Plaintiff, the City of Charlotte, appeals a jury award of $530,635.55 in a condemnation action against defendant, Whippoorwill Lake, Inc. The tract at issue is 11.6 acres, including a lake, and is near Charlotte/Douglas International Airport.
The City sets forth two assignments of error: (1) the trial court erred in allowing defendant to file an answer after expiration of a statutory twelve-month deadline; and (2) the trial court abused its discretion in denying plaintiff’s motion for a new trial because the evidence did not support the jury’s verdict. Defendant sets forth two cross-assignments of error: (1) the trial court erred in finding that plaintiff obtained proper service of process against it; and (2) the trial court erred in excluding evidence of the sales of comparable properties that were not purchased under the threat of condemnation.
As to the City’s assignments of error, we hold that the trial court did not err. For the reasons herein, we decline to consider defendant’s cross-assignments of error.
Defendant was incorporated in 1952 and owns the acreage involved in this case. Because it failed to maintain a registered agent or office, the City’s service of process was obtained on 28 September 1998 by delivery of summons and complaint to the North Carolina Secretary of State. See N.C. Gen. Stat. § 55-5-04 (1999). The Secretary of State, however, had no address for defendant and therefore did not transmit copies of the summons and complaint.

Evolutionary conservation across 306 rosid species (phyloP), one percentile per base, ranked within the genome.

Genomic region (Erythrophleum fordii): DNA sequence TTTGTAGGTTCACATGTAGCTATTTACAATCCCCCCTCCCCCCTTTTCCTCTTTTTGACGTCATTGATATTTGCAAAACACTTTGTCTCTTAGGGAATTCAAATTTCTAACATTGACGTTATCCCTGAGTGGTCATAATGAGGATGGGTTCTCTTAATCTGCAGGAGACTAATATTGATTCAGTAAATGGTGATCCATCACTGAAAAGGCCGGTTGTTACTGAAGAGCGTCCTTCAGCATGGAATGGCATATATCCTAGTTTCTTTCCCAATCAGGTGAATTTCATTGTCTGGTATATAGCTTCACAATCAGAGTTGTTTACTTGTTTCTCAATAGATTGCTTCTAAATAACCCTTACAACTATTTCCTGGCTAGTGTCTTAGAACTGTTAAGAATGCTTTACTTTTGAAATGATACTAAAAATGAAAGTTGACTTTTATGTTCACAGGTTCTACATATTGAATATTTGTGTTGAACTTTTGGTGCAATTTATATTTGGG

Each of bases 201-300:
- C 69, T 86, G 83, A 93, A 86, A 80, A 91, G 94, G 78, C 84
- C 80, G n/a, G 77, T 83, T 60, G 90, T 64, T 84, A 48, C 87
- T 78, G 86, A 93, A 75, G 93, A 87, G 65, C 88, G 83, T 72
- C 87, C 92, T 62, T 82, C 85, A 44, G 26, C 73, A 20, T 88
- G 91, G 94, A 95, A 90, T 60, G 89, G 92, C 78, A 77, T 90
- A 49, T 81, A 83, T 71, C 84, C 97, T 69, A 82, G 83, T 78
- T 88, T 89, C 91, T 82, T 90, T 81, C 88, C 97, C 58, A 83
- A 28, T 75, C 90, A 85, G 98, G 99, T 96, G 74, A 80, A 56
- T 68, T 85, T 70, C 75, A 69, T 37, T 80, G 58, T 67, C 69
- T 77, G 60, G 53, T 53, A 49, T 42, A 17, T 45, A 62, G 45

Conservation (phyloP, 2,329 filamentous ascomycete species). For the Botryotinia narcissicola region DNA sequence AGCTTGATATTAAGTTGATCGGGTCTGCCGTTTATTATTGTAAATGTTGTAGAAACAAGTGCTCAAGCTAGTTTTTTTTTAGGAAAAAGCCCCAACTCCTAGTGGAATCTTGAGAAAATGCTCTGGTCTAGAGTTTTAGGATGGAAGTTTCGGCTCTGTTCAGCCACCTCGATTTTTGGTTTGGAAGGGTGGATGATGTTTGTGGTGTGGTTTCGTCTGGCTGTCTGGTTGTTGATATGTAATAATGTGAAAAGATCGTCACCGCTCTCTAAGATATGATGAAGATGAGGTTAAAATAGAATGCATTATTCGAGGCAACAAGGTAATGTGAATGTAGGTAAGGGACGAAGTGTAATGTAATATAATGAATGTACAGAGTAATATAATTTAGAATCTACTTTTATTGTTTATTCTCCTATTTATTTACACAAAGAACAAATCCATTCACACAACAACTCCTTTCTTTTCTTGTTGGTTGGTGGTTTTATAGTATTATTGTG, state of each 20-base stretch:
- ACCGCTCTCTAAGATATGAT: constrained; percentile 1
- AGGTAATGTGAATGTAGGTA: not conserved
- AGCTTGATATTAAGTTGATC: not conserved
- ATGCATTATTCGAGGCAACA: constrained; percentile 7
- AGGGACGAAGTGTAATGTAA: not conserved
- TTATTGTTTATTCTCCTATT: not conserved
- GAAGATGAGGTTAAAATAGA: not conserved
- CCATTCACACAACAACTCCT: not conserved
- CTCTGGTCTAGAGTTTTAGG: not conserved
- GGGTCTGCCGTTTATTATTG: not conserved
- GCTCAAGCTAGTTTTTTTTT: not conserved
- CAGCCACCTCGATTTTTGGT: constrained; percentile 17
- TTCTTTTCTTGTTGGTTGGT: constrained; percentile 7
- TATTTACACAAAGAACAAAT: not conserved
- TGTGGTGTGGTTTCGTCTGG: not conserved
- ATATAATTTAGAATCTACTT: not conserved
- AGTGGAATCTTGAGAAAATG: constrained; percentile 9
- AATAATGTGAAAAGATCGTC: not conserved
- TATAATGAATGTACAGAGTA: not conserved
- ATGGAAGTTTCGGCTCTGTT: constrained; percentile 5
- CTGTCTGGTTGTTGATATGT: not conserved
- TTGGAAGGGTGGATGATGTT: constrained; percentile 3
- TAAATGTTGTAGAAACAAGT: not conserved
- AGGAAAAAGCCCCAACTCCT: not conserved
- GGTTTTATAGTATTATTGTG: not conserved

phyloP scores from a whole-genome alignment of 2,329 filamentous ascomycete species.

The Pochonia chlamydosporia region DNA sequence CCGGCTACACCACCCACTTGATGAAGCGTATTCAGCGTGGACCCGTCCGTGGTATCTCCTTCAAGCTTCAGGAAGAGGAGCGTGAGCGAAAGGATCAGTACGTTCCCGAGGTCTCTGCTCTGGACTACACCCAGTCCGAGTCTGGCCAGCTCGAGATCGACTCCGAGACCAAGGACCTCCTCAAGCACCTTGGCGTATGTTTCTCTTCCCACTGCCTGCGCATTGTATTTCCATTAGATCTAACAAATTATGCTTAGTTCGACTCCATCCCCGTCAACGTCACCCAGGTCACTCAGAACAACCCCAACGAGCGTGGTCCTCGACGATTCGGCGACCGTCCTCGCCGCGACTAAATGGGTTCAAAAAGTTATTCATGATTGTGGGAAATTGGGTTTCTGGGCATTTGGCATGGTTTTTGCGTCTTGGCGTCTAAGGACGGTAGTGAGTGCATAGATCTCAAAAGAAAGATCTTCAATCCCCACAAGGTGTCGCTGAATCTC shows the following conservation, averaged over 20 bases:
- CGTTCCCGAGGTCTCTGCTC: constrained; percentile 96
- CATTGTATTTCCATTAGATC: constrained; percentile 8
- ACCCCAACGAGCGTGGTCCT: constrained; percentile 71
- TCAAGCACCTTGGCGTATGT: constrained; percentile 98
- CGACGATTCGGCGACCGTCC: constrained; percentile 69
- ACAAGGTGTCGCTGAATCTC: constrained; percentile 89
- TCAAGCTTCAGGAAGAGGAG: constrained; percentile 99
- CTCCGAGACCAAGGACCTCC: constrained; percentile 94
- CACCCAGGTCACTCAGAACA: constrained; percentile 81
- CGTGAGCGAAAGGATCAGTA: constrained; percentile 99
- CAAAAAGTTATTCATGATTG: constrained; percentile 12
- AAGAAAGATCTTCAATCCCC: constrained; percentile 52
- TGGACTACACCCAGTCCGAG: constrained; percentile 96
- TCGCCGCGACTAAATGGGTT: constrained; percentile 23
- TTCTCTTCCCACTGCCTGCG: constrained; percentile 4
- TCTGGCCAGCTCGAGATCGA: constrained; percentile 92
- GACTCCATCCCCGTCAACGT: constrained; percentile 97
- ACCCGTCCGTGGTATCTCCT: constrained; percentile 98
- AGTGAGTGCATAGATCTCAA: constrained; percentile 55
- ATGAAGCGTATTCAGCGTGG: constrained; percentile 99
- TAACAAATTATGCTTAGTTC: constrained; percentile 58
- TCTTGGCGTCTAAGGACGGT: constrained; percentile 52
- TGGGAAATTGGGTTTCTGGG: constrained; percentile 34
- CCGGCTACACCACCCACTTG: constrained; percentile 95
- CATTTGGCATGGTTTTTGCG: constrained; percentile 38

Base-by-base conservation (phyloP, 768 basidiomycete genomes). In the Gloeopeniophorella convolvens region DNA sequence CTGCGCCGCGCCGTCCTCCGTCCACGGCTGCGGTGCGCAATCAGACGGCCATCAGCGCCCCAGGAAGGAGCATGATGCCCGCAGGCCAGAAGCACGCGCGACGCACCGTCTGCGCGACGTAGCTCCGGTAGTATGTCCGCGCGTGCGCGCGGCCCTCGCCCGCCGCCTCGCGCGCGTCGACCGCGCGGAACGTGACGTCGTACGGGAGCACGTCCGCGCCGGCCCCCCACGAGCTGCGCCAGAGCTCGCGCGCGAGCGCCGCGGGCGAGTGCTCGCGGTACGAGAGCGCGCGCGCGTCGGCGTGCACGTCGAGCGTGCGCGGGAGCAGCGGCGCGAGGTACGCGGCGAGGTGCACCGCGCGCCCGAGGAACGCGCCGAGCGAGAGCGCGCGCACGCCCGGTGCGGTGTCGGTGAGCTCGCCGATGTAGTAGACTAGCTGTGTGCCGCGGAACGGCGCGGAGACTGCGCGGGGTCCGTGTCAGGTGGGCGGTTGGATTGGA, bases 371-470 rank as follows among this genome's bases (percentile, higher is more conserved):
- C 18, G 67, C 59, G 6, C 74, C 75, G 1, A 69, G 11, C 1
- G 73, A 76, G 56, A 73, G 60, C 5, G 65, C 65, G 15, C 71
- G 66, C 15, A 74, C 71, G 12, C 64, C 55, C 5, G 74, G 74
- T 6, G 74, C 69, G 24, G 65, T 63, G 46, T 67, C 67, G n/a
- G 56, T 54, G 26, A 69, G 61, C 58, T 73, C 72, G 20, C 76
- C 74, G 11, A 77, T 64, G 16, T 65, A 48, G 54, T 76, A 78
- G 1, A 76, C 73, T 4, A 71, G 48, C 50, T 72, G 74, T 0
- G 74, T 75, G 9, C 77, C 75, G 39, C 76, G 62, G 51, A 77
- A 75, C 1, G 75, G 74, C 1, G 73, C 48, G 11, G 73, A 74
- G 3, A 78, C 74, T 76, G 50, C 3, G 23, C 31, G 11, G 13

Defendant’s evidence tended to show that, prior to attempting service through the Secretary of State, the City had actual and constructive knowledge of Whippoorwill Hills Club, Inc.’s ownership of stock in defendant, and the addresses of Roy Stilwell, defendant’s president, and Della Medlin, who annually received defendant’s property tax bill.
On 9 November 1999, more than a year after obtaining service of process through the Secretary of State, the City filed a Notice of Hearing on a motion for entry of default. However, no copy of such a motion was included in the record on appeal. It served the notice on Stilwell, Medlin, and the incorporator of defendant, attorney James B. Craighill. Defendant then moved to extend time to file an answer to the original complaint. The City followed by filing an Affidavit of Service and a Motion for Entry of Default. By order entered 29 November 1999, the trial court denied the City’s motion and allowed *581defendant thirty days from the date of the order to file responsive pleadings.
The City had deposited $81,000.00 into the Mecklenburg County Clerk of Superior Court’s office upon filing the complaint. At trial, the sole issue before the jury was the property’s fair valuation at the time of the taking.